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Posted: October 6, 2019

Bitcoin Billionaires makes one think of the world we live in

Book Review

By Derryll White

Mezrich, Ben (2019).  Bitcoin Billionaires: A True Story of Genius, Betrayal, and Redemption.

            “Gravity doesn’t work because you believe in Isaac Newton.” – Charlie Schrem

I read this book because I am truly puzzled and ignorant about just what ‘bitcoin’ is. Early into the story as Ben Mezrich writes about the link between Facebook founder Mark Zuckerberg and the twin Olympic rowers Tyler and Cameron Winklevoss, I realized why I have refused to participate in Facebook. Zuckerberg is shown to be a despicable human being with the morals of an alley cat. And Facebook is exposed as a platform that has shifted the Internet into the invasion of privacy and commerce at all levels. So I learned why I was hesitant to consign my private life to the online juggernaut with Mezrich exposing how Zuckerberg mined Facebook and Harvard data for his own purposes.

Essentially the Bitcoin Network eliminates the need in financial transactions for trusted, central parties such as the Federal Reserve, Visa or Mastercard.  It is a peer-to-peer network. “Miners” solve the math puzzles generated by bitcoin transactions and add that transaction to the global register, being rewarded with newly minted bitcoins from the finite 21 million bitcoins originally created.

Satoshi Nakamoto created Bitcoin on October 31, 2008, with the release of his white paper titled: Bitcoin: A Peer-to-Peer Electronic Cash System, and then releasing the first version of Bitcoin software into the wild three months later.  The first Bitcoin block, block 0 – the “Genesis Block” – was verified by Satoshi on January 3, 2009.  Satoshi Nakamoto disappeared soon after, never to be heard from again.  The name appears to be a Japanese pseudonym meaning “thinking clearly inside the foundation.”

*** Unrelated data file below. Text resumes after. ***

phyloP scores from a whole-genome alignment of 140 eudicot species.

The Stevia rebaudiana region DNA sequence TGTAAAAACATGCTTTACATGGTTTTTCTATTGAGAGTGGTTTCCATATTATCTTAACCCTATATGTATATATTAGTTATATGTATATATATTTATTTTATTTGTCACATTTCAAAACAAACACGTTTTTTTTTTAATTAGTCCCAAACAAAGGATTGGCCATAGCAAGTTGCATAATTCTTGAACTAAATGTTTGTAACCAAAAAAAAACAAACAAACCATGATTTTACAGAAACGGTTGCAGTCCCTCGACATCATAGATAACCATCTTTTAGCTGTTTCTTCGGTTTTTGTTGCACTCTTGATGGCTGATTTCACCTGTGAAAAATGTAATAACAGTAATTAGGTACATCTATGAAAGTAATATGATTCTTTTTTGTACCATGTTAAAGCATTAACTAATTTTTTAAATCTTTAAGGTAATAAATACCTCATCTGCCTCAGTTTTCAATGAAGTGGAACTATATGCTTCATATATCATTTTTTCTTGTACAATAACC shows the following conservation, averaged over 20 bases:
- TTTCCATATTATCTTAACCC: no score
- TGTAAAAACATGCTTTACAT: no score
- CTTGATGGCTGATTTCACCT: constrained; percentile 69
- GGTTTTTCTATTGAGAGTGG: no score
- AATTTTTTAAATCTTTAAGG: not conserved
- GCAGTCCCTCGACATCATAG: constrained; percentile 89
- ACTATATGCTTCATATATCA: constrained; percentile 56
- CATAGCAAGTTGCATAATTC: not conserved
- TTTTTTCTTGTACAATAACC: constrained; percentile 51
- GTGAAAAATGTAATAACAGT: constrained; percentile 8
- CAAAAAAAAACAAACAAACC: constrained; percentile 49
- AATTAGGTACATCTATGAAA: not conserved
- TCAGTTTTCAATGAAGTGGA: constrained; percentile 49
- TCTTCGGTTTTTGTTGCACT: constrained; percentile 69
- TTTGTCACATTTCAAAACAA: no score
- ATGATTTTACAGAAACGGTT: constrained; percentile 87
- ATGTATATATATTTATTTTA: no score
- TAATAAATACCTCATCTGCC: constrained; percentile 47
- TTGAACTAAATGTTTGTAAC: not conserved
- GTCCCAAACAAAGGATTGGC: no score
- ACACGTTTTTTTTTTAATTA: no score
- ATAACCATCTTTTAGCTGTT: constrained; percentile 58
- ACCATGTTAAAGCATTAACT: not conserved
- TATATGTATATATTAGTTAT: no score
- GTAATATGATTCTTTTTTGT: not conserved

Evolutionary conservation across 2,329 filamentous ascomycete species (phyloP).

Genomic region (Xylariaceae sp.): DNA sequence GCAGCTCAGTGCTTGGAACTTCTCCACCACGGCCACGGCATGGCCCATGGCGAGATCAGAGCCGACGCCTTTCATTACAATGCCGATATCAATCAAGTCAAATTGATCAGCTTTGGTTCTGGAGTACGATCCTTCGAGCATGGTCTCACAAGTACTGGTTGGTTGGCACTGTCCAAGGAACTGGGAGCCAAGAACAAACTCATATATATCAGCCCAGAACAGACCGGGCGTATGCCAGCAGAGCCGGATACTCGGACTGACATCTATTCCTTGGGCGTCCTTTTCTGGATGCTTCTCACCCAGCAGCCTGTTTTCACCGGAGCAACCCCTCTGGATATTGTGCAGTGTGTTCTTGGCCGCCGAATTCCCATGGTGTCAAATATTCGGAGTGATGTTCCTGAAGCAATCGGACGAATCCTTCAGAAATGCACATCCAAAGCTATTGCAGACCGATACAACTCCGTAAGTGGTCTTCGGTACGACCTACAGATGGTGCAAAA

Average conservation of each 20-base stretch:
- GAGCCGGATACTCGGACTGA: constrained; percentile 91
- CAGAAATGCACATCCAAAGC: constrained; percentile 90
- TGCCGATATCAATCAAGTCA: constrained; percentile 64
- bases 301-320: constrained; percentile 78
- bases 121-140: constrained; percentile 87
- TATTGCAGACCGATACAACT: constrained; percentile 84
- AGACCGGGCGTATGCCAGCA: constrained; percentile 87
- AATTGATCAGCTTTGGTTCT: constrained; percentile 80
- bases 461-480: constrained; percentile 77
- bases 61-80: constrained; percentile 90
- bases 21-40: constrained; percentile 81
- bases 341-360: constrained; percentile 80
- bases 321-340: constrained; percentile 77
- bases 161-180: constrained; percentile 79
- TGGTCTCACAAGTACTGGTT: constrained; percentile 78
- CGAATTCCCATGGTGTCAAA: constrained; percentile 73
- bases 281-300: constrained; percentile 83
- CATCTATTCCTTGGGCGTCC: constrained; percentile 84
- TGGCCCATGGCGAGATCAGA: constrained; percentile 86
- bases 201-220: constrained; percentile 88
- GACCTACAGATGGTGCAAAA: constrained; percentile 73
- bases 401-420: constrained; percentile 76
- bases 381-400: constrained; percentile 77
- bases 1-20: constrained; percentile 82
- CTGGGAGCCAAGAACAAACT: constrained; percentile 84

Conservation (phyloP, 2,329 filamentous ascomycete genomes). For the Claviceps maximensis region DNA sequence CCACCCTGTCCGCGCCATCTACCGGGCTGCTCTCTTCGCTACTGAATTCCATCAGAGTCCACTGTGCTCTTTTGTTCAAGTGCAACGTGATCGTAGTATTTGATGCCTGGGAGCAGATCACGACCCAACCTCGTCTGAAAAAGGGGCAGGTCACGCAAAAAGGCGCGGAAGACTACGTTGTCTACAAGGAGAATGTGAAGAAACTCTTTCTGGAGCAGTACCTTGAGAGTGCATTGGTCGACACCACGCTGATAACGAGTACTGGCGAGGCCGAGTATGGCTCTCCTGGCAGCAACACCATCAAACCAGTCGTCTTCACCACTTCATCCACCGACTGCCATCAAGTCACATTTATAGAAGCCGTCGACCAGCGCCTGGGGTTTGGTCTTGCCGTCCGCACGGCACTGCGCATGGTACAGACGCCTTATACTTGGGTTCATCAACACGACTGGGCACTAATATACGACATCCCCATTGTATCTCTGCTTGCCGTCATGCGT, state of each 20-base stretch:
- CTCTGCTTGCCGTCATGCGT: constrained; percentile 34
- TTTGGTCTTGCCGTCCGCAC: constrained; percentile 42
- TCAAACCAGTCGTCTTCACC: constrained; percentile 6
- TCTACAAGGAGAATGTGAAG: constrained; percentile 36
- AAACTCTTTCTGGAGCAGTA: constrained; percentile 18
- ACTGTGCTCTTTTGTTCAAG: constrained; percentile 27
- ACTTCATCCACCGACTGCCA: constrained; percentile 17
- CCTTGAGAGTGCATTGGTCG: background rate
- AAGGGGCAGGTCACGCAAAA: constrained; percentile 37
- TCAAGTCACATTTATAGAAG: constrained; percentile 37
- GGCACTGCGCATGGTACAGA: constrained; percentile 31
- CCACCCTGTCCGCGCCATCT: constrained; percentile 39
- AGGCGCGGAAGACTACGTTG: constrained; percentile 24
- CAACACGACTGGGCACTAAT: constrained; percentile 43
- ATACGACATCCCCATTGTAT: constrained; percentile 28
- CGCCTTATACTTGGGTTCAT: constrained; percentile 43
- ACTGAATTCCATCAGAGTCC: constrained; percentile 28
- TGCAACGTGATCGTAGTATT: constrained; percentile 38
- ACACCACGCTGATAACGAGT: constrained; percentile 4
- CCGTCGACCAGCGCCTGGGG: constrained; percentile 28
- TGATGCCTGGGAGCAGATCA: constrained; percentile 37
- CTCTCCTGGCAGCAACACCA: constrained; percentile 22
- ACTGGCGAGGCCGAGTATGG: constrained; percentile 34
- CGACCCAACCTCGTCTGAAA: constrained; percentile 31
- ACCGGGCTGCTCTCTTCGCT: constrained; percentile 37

What becomes increasingly clear to the reader as the Bitcoin story unrolls is how incredibly artificial the whole concept of money and banking is. Most people, in their day-to-day world, do not think about the collapse of the monetary system. In 2013 the nation of Cyprus closed all its banks due to national economic collapse and imposed huge taxes on all accounts held in Cyprus. Normal people did not have access to any currency for some time, and then saw that much of their savings had vanished due to government decree. It doesn’t take much of an intellectual leap to realize this could also happen here.

‘Bitcoin Billionaires’ is a book that makes the reader think about the world we live in, how rapidly it is changing, and what each of our places in it might be.  I have a lot of thinking to do, and inevitably some changing is required, but I am really glad that I have read this book.


Excerpts from the book:

BITCOIN – “‘Bitcoin’ with a capital B refers to the protocol, in other words, the entire Bitcoin Network,” Voorhees said, his more measured tone a stark contrast to Charlie’s verbal sprint.  While ‘bitcoin’ with a lowercase b refers to the digital asset that travels along the Bitcoin Network.”

VALUE – “The same properties that make gold valuable, make bitcoin valuable.”

LIMINAL STATE – “…it’s a thing.  I think it was from Anthropology 101.  Society is made up of structures.  That’s how we cope with all of the things we can’t control – life, death, illness, love, the fucking weather.  We make structures and we live in them.  But when we cross out of these structures, we enter a weird, strange, odd sate.”

“A liminal state,” Courtney replied.

FACEBOOK – A business model built on the commodification of private lives….

BITCOIN – Moreover, the technology behind Bitcoin has only barely begun to infiltrate the financial, technological and online worlds.  The technology that makes Bitcoin work – the blockchain and crypto private keys – has the potential to decentralize not just money but also data in a way that could “give the internet back to the people” – freeing user information from the siloed monopolies of Facebook, Google, Amazon, etc.  The irony is that Bitcoin and its hashes may very well do what Facebook so spectacularly failed to do – protect its users’ data from hackers, misuse, and overarching authority, and allow a form of online communication that is entirely and truly free.

– Derryll White once wrote books but now chooses to read and write about them.  When not reading he writes history for the web at www.basininstitute.org.

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